Preview · Article · Jul 2000 · Journal of Biological Chemistry
  • Derek T. McLachlin · Angela M. Coveny · Sonya M. Clark · Stanley D. Dunn
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    ABSTRACT: The b subunit dimer of theEscherichia coli ATP synthase, along with the δ subunit, is thought to act as a stator to hold the α3β3 hexamer stationary relative to thea subunit as the γεc 9–12complex rotates. Despite their essential nature, the contacts betweenb and the α, β, and a subunits remain largely undefined. We have introduced cysteine residues individually at various positions within the wild type membrane-bound bsubunit, or within b 24–156, a truncated, soluble version consisting only of the hydrophilic C-terminal domain. The introduced cysteine residues were modified with a photoactivatable cross-linking agent, and cross-linking to subunits of the F1 sector or to complete F1F0 was attempted. Cross-linking in both the full-length and truncated forms ofb was obtained at positions 92 (to α and β), and 109 and 110 (to α only). Mass spectrometric analysis of peptide fragments derived from the b 24–156A92C cross-link revealed that cross-linking took place within the region of α between Ile-464 and Met-483. This result indicates that the b dimer interacts with the α subunit near a non-catalytic α/β interface. A cysteine residue introduced in place of the highly conserved arginine at position 36 of the b subunit could be cross-linked to the a subunit of F0 in membrane-bound ATP synthase, implying that at least 10 residues of the polar domain ofb are adjacent to residues of a. Sites of cross-linking between b 24–156A92C and β as well as b 24–156I109C and α are proposed based on the mass spectrometric data, and these sites are discussed in terms of the structure of b and its interactions with the rest of the complex.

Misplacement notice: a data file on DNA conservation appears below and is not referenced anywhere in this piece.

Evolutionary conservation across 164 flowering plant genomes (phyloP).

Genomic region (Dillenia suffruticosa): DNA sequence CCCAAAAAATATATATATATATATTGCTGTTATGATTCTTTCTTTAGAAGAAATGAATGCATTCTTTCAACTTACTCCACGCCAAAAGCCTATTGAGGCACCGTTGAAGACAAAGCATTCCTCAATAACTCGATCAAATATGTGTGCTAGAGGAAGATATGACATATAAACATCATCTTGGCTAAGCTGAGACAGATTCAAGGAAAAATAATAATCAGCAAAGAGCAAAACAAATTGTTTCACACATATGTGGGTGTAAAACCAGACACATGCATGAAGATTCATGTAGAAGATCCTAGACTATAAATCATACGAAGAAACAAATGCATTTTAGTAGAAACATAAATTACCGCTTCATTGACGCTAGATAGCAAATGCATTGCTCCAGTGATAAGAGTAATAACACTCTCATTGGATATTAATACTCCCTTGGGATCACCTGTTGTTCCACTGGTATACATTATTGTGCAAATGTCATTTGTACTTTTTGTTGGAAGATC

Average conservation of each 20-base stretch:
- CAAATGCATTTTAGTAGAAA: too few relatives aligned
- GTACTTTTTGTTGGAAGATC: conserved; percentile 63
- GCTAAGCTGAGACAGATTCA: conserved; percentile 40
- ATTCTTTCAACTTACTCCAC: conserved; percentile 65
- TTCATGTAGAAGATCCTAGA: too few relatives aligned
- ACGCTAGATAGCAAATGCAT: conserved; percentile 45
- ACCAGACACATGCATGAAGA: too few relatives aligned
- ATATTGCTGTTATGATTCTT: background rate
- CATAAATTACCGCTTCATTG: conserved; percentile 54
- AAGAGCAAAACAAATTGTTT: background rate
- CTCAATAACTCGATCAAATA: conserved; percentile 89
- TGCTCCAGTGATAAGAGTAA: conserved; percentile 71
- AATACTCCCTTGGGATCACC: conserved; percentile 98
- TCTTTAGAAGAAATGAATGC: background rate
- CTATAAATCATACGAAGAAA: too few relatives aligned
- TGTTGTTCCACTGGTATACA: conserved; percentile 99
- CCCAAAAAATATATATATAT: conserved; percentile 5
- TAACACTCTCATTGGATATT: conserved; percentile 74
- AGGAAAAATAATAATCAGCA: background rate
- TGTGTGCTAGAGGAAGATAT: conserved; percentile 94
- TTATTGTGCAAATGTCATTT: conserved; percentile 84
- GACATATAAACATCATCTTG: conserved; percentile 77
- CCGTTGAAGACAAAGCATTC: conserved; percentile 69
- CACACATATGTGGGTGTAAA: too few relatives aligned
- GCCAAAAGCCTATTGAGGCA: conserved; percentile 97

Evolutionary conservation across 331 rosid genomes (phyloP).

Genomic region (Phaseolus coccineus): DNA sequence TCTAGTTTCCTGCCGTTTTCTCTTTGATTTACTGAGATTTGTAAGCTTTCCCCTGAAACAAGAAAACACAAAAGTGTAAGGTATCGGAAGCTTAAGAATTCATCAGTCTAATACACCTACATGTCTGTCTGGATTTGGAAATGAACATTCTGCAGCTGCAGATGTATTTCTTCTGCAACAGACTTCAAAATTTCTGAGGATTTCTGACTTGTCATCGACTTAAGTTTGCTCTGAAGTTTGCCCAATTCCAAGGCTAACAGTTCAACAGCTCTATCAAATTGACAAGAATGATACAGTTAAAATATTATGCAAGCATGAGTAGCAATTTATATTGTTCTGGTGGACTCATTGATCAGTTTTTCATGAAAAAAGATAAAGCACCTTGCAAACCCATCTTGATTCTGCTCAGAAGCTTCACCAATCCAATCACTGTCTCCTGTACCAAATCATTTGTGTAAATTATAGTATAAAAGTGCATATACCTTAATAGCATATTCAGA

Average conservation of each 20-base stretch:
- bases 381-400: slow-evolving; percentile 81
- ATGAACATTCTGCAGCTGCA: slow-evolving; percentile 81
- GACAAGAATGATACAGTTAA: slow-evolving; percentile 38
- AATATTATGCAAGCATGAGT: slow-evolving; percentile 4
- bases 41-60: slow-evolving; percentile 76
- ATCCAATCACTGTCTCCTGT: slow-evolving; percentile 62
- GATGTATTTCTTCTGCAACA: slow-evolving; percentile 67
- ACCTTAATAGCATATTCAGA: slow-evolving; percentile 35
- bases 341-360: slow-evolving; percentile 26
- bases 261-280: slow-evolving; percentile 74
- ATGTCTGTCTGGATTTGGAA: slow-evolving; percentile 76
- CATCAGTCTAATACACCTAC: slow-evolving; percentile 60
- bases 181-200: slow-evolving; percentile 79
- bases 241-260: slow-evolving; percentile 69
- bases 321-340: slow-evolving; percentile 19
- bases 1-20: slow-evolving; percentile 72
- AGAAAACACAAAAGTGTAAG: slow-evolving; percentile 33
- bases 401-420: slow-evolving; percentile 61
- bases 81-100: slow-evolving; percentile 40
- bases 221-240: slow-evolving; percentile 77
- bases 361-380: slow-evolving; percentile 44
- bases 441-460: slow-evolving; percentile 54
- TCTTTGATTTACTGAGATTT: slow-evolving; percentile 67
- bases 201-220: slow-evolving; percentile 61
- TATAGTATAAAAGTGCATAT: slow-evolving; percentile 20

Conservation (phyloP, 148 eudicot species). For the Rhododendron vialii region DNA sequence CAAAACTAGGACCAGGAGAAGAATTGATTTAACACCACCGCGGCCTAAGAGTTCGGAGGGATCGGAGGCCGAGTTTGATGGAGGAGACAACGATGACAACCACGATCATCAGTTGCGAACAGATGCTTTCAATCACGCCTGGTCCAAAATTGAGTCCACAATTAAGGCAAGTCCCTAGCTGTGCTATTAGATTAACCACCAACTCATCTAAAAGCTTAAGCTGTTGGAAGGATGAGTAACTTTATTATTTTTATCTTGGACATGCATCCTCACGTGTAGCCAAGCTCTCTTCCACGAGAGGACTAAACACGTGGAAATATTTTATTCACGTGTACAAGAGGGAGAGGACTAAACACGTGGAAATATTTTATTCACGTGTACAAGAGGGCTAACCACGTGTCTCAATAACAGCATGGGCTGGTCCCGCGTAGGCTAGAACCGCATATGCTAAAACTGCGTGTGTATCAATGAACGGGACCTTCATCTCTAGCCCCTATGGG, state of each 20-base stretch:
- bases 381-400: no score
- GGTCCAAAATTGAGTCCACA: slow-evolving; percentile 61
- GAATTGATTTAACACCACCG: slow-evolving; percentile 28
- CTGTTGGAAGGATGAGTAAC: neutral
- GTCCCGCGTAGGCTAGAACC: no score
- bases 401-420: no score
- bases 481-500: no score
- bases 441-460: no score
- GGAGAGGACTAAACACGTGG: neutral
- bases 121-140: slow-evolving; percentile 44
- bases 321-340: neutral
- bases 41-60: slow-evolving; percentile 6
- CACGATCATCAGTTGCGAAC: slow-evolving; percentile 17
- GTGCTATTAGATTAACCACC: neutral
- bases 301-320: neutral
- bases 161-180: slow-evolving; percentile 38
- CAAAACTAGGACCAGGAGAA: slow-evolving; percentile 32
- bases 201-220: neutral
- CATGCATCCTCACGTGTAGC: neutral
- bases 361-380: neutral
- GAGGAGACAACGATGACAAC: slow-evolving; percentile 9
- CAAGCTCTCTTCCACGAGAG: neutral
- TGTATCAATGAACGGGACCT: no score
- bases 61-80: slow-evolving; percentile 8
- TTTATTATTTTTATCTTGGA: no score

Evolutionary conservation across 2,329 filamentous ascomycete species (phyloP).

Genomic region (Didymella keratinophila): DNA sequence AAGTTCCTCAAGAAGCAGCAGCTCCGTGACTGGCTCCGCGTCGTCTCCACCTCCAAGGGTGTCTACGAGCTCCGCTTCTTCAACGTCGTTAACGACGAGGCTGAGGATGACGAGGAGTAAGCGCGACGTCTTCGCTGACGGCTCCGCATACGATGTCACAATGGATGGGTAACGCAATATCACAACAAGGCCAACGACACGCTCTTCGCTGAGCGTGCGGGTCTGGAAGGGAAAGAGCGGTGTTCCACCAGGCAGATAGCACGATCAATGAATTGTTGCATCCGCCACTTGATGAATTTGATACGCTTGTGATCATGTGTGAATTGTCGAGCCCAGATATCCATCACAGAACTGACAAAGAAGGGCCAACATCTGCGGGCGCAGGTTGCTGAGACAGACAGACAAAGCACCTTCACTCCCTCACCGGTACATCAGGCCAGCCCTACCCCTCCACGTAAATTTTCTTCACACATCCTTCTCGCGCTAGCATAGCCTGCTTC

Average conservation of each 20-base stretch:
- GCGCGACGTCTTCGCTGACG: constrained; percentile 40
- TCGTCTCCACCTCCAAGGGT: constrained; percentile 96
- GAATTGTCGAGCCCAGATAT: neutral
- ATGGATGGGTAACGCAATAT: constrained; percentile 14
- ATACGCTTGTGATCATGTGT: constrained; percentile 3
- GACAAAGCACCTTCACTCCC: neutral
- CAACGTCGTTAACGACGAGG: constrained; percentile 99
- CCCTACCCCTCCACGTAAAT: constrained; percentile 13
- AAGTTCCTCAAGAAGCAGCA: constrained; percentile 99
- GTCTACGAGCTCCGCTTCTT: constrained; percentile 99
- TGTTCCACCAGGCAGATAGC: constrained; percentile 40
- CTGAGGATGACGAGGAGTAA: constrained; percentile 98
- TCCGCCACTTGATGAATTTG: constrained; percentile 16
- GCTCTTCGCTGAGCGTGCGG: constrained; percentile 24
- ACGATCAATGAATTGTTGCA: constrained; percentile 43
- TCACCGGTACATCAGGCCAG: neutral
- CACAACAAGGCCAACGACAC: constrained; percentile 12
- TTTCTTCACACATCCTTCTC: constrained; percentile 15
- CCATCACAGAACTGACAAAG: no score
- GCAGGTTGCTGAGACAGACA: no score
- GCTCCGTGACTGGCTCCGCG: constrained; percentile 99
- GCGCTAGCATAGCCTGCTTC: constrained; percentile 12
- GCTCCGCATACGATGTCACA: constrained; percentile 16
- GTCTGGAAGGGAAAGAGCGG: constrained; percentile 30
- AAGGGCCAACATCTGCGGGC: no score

No preview · Article · Jun 2000 · Journal of Biological Chemistry
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    Stanley D Dunn · Derek T McLachlin · Matthew Revington
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    ABSTRACT: Two stalks link the F(1) and F(0) sectors of ATP synthase. The central stalk contains the gamma and epsilon subunits and is thought to function in rotational catalysis as a rotor driving conformational changes in the catalytic alpha(3)beta(3) complex. The two b subunits and the delta subunit associate to form b(2)delta, a second, peripheral stalk extending from the membrane up the side of alpha(3)beta(3) and binding to the N-terminal regions of the alpha subunits, which are approx. 125 A from the membrane. This second stalk is essential for binding F(1) to F(0) and is believed to function as a stator during rotational catalysis. In vitro, b(2)delta is a highly extended complex held together by weak interactions. Recent work has identified the domains of b which are essential for dimerization and for interaction with delta. Disulphide cross-linking studies imply that the second stalk is a permanent structure which remains associated with one alpha subunit or alphabeta pair. However, the weak interactions between the polypeptides in b(2)delta pose a challenge for the proposed stator function.